“No words could describe, Doctor, what I went through during the days I spent in Syria….” Those are the words that I hear every time I face a displaced Syrian in Lebanon who has witnessed and survived major traumatic war events. As an automatic reflex, I assure these patients that they can take their time to describe everything that seems to be important to mention and that could have negatively influenced their mental well-being. I always do so, knowing that I am armed and equipped with my up-to-date knowledge of psychiatric disorders and their management, as well as my previous experience in managing patients who have witnessed and survived trauma- and stress-related events. To my ever-growing shock, here’s what patients recount to me:
We lived in a small but crowded region that was considered to be a buffer zone between the antagonists. For a few months, my family and I struggled successfully against joblessness, diseases, and the lack of basic and necessary materials such as bread and water. One day, right after the decision was made to invade our region, I left the eight members of my family at home and went out to have a walk with a friend in a nearby neighborhood. A few minutes later, I heard two consecutive tremendous explosions. I went with my friend to check whether we could offer any help to the wounded. When we arrived at our street, I saw my friend picking up a human hand from the ground. From the minute I recognized the ring of my mother on one of the fingers of that hand, nothing in this life has been the same. I will spare you, Doctor, the details of how I packed the body parts of my family members who were all killed by the bombing that day, and would like to ask you to give me something that could help me sleep at night.
My 35-year-old brother, the father of three children, had nothing to do with all the conflict that has been going on during the last few years. They kidnapped him for no reason while he was coming back home after an ordinary workday. A couple of weeks after his kidnapping, I received, in a message sent to my cell phone, a picture of his chopped-off head…. Please, Doctor, all that I ask for is to get the picture of his chopped-off head out of my mind….
I was kidnapped and tortured only because I wanted to cross to an opposite region to help my sister get home safely. During those 3 weeks of capture, I had five near-death experiences that I don’t think I will be able to forget in my lifetime. Although my kidnappers realized in the first few days that they would not obtain any important information from me, they kept me in their custody, most probably because they wanted to feed their hatred for the sons of my region and religion. They used me as a punching bag, they played Russian roulette over my head, and they made a few fake executions just to mess with my mind. All these experiences were still not anywhere near the most staggering trauma I had. I had been kept in a basement where all the executions took place. In that room, human blood covered all the walls and formed stagnant pools on the ground. On one of those days in which I was wasting away from hunger and thirst, I remember that I woke up from a disturbed sleep to find my face in one of those pools. I unconsciously started drinking from that blood in order to sooth my thirst. From the moment I got freed until now, I haven’t been able to get rid of the feeling of guilt and shame of what I did in that basement.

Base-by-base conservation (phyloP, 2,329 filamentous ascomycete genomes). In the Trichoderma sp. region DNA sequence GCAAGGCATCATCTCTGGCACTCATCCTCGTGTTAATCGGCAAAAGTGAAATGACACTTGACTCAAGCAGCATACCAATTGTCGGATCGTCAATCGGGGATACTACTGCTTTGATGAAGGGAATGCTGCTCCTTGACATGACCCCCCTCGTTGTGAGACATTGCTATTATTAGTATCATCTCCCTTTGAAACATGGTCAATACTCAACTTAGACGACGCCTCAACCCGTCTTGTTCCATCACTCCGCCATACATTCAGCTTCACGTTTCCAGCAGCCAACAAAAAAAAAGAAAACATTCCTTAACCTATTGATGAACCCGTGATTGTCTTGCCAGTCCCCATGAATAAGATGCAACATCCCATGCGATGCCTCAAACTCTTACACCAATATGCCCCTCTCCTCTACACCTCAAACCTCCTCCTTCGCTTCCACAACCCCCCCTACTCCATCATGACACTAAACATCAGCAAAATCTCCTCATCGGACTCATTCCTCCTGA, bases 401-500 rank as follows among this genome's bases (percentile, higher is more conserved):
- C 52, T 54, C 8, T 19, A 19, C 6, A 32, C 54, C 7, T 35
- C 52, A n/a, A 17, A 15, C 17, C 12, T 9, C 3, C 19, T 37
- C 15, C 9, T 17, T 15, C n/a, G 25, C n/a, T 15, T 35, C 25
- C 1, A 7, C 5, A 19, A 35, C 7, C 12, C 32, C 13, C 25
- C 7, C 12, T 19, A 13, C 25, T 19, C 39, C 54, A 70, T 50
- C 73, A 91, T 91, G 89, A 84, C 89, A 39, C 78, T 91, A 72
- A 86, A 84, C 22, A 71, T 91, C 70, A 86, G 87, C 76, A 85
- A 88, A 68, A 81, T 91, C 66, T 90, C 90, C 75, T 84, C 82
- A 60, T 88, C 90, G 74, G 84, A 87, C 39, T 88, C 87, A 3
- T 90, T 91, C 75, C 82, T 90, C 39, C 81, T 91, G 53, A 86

Looking at this endless list of horrible stories from a psychiatrist’s perspective, I see only patients suffering from what my profession calls posttraumatic stress disorder. It is a disorder with well-described symptoms and therapeutic options. Looking at this same list from a human being’s perspective, I only see in the looks and attitudes of those patients—as I empathically explain to them their disorder, prescribe a few pills, and orient them to psychotherapy—something that is beyond what contemporary evidence-based medicine can describe scientifically. In every one of these patients, I see intense, irreversible mistrust and a lack of belief in every principle or rule that is supposed to control our relationships with each other. I see question marks regarding the meaning of their whole existence as well as the meanings behind the most important concepts that seemed unquestionable to them in the past, such as religion, politics, work, family, and finally, last but not least, health. These patients manifest symptoms that justify the wide array of treatment modalities I offer to them, but I am left with a terrible feeling that this management is somehow wanting. All that has been shattered in these patients’ lives cannot be mended by the small treatment that we can offer.